“Into the garbage chute…”
Location: Los Angeles, CA
Date played: October 16, 2016
Team size: up to 4; we recommend 2-3
Duration: 35 minutes
Price: $28 – $40 per ticket depending upon time of booking
Story & setting
Following from the events of THE BASEMENT’s first game, The Boiler Room operated under the statistically correct assumption that our group had lost the first game to serial killer Edward Tandy. The cannibalistic Mr. Tandy, however, likes to play with his food, so he decided to drop us in another creepy puzzle trap.
This small 35-minute game took place in a space that was roughly the size of the large coffee table in THE BASEMENT’s lobby and was themed as the waste disposal system of Tandy’s lair. Somehow the folks at THE BASEMENT managed to resist the urge to make Star Wars trash compactor jokes.
The scenery and set design in The Boiler Room was beyond reproach. The place looked awesome. It was a dark, creepy, and fun place to play. This held true throughout all three games that I played at THE BASEMENT.
There weren’t a ton of puzzles in The Boiler Room. The game derived challenge from clever tasks that made great use of the environment. This was probably the strongest task-based game I have played to date.
There was one set of puzzles that felt incredibly satisfying to solve, but at one point also suffered from a bit of wear that made a critical component far more difficult to interact with than it should have been.
There was an exceptional set piece in this game. It was outrageous and I cannot describe it without a spoiler, so I won’t even try.
The tiny space was loaded with interesting interactions.
The environment of The Boiler Room was badass.
The introduction rules video was legitimately hilarious. They showed a variation of the video before The Basement as well, but I played them out of order and saw it – and loved it – here first.
The Boiler Room was also THE BASEMENT’s most approachable and best game. It was dark, creepy, and intense, but it wasn’t scary.
As mentioned earlier, there was a tiny but significant component that had worn in such a way that it was unreasonably difficult to interact with. Having spoken with a number of others who had recently played The Boiler Room, our team was not the only team to struggle with this.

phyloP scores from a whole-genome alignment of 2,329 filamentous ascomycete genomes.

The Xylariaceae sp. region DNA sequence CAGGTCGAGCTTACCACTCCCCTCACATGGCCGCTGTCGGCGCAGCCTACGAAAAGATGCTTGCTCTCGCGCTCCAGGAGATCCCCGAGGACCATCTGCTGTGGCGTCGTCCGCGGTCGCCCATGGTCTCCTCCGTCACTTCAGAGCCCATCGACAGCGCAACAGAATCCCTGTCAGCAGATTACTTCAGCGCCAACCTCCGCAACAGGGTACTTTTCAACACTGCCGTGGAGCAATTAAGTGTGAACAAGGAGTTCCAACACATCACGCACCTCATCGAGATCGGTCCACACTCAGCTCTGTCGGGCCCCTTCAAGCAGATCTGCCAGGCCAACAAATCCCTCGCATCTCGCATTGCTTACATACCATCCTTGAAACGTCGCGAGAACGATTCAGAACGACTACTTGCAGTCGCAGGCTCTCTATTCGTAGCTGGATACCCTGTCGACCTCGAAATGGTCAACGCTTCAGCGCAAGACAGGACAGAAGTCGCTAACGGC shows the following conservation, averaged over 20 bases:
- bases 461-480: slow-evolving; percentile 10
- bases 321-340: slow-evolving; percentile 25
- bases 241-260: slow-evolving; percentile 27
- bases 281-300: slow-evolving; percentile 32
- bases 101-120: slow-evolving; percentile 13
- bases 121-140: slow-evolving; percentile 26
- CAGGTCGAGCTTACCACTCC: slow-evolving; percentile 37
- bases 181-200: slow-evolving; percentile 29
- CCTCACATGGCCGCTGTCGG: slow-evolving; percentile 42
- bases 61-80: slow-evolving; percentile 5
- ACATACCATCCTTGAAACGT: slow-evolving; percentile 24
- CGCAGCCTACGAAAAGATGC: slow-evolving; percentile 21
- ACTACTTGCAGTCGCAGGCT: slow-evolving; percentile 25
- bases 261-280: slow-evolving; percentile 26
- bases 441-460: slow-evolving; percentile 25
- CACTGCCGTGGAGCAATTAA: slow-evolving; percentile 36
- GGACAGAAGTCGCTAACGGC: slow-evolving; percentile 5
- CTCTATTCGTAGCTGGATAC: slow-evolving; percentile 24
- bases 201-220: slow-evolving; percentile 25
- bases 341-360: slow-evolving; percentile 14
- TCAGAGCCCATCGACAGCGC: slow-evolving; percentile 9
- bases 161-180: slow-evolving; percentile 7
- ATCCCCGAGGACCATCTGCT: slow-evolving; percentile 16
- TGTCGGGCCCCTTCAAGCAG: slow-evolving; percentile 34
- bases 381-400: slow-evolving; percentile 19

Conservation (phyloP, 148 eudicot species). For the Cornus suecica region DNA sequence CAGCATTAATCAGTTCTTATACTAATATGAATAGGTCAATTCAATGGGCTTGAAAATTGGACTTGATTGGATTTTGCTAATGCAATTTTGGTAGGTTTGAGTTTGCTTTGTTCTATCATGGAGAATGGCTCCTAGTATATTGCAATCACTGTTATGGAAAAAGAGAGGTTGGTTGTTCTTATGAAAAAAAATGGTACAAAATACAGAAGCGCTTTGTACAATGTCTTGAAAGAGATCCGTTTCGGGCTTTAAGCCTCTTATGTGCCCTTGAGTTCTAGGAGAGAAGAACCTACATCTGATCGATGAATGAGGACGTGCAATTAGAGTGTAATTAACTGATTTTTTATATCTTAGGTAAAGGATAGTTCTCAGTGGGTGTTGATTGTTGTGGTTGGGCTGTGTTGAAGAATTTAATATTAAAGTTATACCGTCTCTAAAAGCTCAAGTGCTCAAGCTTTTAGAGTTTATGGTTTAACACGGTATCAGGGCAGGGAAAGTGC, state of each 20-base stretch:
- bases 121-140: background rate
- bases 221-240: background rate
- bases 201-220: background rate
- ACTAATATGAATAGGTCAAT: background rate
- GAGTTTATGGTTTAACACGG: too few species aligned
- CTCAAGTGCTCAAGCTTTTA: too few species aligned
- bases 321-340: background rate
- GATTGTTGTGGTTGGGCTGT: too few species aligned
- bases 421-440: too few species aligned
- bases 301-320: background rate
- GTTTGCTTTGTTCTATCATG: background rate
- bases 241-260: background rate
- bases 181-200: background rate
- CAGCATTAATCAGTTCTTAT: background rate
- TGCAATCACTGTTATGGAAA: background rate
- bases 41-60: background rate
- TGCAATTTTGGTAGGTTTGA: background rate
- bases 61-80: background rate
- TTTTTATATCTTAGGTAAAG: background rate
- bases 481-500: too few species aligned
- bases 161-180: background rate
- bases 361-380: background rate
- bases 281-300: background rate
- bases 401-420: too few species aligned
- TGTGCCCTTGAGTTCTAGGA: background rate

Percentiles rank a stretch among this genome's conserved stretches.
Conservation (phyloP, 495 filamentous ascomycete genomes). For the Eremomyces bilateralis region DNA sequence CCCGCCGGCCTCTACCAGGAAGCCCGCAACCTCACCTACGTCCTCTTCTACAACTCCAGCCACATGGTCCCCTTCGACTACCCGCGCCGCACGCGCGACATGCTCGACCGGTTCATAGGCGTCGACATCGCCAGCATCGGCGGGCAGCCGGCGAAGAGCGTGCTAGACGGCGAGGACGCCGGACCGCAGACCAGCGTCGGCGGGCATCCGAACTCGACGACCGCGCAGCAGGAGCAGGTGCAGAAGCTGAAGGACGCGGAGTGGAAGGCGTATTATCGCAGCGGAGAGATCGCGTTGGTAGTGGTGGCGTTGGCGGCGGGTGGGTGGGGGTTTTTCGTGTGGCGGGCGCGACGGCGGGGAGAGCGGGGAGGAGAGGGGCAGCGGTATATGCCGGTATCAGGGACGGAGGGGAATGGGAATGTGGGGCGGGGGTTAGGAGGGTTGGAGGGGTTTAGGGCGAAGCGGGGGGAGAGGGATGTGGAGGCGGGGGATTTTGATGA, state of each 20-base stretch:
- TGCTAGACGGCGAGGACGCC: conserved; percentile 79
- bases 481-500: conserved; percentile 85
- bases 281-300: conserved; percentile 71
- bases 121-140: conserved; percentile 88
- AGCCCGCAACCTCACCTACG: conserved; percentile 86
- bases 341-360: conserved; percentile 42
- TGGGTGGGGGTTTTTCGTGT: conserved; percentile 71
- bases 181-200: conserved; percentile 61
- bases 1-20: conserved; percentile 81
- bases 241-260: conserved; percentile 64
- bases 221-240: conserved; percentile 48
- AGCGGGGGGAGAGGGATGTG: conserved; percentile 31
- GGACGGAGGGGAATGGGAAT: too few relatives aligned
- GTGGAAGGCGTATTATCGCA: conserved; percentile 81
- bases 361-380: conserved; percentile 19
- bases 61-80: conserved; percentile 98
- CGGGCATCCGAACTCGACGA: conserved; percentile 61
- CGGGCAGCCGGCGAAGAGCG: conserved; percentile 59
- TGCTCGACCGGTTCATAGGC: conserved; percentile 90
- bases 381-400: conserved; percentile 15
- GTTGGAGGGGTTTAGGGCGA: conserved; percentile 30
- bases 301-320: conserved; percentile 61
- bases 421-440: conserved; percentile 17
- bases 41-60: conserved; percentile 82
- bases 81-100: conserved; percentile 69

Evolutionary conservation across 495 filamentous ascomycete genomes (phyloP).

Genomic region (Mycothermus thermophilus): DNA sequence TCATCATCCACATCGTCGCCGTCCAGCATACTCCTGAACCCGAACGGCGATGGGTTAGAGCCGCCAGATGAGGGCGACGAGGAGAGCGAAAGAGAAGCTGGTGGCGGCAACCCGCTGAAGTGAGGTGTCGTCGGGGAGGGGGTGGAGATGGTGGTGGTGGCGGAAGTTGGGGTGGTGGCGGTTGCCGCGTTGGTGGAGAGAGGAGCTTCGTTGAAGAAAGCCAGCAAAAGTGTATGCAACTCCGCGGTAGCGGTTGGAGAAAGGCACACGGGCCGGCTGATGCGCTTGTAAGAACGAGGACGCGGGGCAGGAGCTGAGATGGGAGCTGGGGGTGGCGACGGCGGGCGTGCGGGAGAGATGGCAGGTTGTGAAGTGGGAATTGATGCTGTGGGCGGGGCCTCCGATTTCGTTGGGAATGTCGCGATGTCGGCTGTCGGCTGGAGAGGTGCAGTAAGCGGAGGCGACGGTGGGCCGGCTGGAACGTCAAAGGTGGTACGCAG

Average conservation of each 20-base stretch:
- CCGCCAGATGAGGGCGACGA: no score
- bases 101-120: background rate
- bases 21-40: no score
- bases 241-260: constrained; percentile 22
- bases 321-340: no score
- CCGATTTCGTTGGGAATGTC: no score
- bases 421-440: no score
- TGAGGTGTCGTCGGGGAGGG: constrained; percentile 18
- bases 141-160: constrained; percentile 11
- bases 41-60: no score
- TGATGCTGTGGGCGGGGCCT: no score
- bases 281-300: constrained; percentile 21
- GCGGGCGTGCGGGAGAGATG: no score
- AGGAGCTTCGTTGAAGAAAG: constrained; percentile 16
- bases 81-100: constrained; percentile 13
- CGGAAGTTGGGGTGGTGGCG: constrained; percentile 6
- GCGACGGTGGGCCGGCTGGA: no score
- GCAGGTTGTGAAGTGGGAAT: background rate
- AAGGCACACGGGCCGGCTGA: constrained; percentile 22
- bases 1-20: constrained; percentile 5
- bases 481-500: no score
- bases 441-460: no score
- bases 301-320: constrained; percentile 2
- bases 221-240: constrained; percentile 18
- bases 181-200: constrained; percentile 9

That incredible set piece had a couple of issues. For one, it was so unusual that determining how to properly interact with it was a strange and unclued challenge. Our gamemaster had to yell into the room to tell us how to use it properly.
Additionally, a portion of the mechanism to operate said set piece was wet. This normally wouldn’t have been an issue, except that The Boiler Room had an unusual and specific rule: “You never have to get wet to win this game.”
Upon feeling moisture, we initially concluded that we should stop advancing. That was incorrect and created a surprising complication. The “don’t get wet” rule wasn’t in reference to trace amounts of water; that wasn’t clear to us.
Should I play THE BASEMENT’s The Boiler Room?
I had a ton of fun in The Boiler Room. It was lean, creative, and unexpected.
While it wasn’t the most puzzle-laden of games, it was a great adventure with fast pacing, an incredible set, and good flow.
If you have a medical issue that limits your mobility, or vision problems that cannot be corrected with lenses, you should probably sit this one out. The Boiler Room might also provide insurmountable challenges to larger folks. If you’re claustrophobic, you should absolutely take a pass. It’s tough to say more without spoiling critical pieces of the game, but feel free to write in if you want to discuss this in more detail.
If you can play The Boiler Room, you should. It’s expensive at $28-$40 for 35 minutes, but it lived up to the hype… and there was a lot of hype.
Book your session with THE BASEMENT’s The Boiler Room, and tell them that the Room Escape Artist sent you.
Full disclosure: The Basement provided media discounted tickets for this game.